The app uses Web Audio API and Echo Nest's tech to create the chopped down versionPsy's Gangnam Style is an international phenomenon. We know this because it spawned countless memes and the views counter on YouTube continues to go up.
Despite getting bigger and bigger, the bubble hasn't burst yet, so the Infinite Gangnam Style hack put together by the people at Echo Nest comes at the nick of time.
Echo Nest's Paul Lamere, the hack's creator, has several of these under his belt already, but this is the first one that uses video as well.
"This weekend at Music Hack Day Reykjavik I built a music hack called Infinite Gangnam Style. This hack takes the viral hit by Psy and creates a never ending, ever changing version of the song," he explained.
Like the name suggests, Infinite Gangnam Style lets you play the song and the video forever.
But, unlike the 10-hour YouTube edits or just putting the video on repeat forever, this hack actually mixes and matches the song and the video seamlessly into an endless but not repeating loop.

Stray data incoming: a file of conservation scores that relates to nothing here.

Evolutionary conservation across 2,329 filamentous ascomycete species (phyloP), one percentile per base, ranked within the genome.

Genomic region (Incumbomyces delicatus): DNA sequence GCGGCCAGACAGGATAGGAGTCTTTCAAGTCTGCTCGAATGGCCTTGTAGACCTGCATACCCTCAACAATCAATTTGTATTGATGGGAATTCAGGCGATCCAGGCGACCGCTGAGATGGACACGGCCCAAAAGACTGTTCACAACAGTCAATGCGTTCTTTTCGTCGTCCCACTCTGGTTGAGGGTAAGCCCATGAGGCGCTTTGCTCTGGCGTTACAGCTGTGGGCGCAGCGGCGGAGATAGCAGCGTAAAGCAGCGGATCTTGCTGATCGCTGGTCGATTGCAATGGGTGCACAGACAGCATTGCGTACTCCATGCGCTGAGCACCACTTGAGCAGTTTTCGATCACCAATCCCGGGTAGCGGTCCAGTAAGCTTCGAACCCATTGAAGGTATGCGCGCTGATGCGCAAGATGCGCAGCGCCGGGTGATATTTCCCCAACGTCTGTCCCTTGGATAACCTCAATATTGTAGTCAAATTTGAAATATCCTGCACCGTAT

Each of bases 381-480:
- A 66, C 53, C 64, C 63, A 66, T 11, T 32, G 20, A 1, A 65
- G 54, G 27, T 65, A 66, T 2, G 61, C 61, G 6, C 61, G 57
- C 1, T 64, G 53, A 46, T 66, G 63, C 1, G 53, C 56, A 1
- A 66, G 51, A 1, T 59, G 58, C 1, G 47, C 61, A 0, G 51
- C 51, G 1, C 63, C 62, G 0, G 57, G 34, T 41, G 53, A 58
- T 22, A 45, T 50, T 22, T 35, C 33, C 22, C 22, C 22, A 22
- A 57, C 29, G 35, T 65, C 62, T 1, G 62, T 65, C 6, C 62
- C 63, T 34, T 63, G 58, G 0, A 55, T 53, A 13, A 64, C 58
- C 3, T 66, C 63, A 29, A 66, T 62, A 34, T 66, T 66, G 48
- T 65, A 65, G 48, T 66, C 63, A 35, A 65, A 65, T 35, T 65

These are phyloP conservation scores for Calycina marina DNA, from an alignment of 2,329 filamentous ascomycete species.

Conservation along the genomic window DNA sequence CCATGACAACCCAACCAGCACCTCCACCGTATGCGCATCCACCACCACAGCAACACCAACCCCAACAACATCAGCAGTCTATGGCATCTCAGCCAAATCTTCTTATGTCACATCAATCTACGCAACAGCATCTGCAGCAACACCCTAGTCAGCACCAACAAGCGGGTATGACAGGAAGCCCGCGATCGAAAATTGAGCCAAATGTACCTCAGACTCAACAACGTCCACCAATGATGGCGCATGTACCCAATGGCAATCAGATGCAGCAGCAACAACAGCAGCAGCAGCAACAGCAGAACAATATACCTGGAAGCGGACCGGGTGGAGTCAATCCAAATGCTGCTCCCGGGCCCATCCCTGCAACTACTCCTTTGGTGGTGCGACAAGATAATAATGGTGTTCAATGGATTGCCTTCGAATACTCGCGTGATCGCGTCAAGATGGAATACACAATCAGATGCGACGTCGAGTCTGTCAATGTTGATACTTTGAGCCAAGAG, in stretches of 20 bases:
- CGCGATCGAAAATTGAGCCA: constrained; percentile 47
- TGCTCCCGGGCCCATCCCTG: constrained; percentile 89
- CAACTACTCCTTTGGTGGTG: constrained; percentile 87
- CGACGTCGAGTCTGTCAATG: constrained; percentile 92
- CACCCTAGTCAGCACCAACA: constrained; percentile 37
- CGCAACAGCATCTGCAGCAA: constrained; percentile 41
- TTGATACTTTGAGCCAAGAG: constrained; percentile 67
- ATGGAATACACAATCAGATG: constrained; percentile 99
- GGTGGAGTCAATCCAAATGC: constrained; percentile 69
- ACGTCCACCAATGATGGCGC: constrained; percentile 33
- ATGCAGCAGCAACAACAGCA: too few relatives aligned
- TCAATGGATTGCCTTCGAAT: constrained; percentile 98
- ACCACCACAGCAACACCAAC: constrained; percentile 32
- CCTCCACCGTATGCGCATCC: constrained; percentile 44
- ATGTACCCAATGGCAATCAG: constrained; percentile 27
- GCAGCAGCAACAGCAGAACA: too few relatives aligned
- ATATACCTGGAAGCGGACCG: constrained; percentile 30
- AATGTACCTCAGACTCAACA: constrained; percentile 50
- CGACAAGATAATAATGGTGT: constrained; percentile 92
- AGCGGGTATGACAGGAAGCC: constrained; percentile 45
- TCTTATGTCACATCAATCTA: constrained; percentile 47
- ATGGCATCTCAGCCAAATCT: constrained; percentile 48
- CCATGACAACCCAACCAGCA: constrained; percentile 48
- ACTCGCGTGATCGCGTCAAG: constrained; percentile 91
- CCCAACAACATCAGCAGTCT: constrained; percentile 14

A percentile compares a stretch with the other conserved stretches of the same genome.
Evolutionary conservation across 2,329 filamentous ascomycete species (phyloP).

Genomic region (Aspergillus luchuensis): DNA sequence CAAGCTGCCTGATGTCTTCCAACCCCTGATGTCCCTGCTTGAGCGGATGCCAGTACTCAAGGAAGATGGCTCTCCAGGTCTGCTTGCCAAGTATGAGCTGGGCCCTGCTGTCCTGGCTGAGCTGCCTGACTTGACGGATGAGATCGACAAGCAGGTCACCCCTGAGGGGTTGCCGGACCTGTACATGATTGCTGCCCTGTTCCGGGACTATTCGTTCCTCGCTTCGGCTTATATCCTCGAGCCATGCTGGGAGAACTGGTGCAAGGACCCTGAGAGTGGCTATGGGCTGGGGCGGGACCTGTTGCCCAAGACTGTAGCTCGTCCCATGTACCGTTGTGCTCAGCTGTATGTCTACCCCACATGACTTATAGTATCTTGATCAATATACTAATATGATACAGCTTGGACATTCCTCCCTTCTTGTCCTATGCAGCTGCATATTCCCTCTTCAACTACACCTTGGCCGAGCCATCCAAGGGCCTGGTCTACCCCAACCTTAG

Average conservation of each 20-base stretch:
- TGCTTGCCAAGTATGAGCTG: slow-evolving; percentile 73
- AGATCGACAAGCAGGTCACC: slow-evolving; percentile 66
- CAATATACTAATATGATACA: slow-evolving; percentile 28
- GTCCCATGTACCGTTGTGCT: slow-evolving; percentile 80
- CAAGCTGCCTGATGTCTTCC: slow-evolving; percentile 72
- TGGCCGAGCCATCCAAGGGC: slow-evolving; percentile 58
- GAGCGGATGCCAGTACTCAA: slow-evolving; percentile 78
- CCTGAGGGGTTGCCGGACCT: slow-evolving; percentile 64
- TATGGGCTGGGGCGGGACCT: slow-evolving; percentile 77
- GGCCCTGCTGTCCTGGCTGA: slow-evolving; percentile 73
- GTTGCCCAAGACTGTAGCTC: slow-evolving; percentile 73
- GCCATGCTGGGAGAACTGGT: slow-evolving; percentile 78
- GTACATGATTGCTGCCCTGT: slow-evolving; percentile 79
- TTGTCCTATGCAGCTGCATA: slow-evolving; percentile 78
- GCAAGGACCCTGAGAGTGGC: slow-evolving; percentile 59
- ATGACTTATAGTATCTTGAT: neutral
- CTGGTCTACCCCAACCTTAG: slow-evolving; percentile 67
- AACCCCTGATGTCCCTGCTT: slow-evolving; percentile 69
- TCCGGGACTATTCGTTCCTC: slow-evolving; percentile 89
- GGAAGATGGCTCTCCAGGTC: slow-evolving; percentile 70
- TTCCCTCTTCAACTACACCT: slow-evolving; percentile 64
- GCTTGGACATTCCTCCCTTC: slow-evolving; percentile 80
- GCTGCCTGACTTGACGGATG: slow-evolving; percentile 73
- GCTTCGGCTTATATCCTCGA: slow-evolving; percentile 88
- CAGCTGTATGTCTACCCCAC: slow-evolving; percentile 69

That's the beauty of pop songs, especially electronic ones, you can shuffle around the various parts and it will sound pretty much the same.
But if you don't want the app to randomly jump from one section to the other, you can get involved and become a desktop DJ by selecting any beat in the song to play at any given time.
"The app works by taking the audio and analyzing it with The Echo Nest analyzer to break it up into its individual beats," Lamere explained.
"Next, an analysis pass is run on all the beats finding each beat’s nearest similar sounding neighbors that fall within a similarity threshold," he said.
"Then, the song is played beat-by-beat – but with the added twist that any time we play a particular beat there’s a chance that we will transition instead to one of the beat’s similar sounding neighbors," he added.
"For a pop song like Gangnam Style there’s lots of repetition so there’s plenty of good transition points. The result is that we can loop through the song forever with the song always morphing," he concluded.